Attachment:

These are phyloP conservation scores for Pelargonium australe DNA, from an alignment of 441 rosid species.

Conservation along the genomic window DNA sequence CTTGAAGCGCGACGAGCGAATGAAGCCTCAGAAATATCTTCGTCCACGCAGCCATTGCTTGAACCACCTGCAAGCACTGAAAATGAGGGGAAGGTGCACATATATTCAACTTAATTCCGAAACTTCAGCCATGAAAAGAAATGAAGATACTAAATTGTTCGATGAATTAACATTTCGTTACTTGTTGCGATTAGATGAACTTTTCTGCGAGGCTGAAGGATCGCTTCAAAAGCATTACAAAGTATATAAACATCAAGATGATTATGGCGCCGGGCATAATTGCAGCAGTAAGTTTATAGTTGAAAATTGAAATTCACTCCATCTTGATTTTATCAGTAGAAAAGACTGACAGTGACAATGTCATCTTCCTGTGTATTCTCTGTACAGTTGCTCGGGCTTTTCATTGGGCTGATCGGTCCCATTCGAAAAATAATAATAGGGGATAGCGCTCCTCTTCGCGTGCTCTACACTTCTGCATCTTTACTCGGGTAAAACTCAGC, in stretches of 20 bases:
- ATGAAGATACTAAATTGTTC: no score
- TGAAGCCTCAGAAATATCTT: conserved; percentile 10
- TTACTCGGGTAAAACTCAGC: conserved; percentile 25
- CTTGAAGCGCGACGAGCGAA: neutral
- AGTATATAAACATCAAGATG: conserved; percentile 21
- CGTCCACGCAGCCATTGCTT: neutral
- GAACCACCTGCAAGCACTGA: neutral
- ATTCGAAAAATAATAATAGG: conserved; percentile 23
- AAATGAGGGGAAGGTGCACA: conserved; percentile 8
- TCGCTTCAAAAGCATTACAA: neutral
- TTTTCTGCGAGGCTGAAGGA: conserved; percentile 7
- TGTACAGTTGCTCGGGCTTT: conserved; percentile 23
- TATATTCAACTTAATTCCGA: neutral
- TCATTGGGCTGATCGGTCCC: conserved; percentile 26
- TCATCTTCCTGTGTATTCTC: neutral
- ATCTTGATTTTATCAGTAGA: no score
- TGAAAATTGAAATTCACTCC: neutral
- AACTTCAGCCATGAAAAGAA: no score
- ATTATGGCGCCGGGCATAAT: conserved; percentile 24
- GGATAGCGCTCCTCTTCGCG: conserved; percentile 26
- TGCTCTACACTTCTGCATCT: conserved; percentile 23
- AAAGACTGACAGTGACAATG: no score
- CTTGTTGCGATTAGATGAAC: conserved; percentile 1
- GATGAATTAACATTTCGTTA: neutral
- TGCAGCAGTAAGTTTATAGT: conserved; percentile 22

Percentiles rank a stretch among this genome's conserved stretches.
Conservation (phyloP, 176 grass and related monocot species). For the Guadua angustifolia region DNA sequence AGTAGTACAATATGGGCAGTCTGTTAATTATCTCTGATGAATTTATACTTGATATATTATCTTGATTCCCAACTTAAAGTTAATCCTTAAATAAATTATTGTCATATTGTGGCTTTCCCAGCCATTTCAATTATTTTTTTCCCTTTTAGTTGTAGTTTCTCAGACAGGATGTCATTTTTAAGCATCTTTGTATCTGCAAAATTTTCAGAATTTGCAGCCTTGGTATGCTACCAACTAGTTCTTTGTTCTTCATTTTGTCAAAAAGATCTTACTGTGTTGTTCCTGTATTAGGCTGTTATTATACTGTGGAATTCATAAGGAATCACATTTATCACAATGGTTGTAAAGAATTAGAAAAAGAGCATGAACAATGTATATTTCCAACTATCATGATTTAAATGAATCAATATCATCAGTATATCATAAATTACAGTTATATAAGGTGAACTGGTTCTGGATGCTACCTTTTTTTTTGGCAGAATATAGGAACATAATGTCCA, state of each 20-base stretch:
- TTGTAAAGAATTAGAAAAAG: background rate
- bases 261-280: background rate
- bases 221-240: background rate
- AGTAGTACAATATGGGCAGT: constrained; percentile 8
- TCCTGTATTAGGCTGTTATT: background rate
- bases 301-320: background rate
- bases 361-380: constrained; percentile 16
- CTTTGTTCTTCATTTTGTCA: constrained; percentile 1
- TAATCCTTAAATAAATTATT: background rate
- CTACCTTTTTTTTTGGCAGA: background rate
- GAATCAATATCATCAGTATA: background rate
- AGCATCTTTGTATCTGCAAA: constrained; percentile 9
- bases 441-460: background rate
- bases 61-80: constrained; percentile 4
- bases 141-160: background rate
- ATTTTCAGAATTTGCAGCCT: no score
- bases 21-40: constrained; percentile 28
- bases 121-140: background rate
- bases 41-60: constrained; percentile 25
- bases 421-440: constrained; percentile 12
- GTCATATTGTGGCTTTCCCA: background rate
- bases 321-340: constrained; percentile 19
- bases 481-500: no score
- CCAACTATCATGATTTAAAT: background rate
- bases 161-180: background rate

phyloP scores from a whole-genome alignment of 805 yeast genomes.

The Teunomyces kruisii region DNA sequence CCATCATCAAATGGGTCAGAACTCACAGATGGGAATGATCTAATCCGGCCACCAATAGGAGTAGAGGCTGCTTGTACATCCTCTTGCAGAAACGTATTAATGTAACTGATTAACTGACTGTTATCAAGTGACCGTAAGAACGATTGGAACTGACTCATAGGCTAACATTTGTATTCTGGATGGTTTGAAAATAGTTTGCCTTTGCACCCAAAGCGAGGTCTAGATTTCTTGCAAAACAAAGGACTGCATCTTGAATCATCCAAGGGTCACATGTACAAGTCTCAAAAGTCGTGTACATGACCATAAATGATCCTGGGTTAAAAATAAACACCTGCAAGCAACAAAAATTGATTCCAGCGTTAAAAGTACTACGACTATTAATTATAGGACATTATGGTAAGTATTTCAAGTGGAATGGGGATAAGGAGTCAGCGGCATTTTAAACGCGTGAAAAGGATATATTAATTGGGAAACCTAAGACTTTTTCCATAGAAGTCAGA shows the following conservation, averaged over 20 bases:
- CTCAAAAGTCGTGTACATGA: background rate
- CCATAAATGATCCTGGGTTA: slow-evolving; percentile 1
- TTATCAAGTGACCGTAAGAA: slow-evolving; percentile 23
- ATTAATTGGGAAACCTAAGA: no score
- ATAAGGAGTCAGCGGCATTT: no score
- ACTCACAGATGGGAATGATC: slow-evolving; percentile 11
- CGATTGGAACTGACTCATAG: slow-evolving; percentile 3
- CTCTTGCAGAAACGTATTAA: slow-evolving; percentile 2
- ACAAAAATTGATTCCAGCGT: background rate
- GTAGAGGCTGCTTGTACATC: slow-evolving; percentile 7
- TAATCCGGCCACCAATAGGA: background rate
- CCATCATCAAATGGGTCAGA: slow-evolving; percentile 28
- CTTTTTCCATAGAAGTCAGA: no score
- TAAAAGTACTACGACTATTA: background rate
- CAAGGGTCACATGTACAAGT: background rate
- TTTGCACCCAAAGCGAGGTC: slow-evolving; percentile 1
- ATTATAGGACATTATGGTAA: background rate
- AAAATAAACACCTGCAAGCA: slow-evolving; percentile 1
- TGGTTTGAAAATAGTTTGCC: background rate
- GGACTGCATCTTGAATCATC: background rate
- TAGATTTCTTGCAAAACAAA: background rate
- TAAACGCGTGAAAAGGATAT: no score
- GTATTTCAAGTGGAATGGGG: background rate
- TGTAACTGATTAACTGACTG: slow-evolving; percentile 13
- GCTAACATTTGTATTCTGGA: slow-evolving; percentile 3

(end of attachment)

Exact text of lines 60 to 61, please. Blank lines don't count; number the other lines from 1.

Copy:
- ATTAATTGGGAAACCTAAGA: no score
- ATAAGGAGTCAGCGGCATTT: no score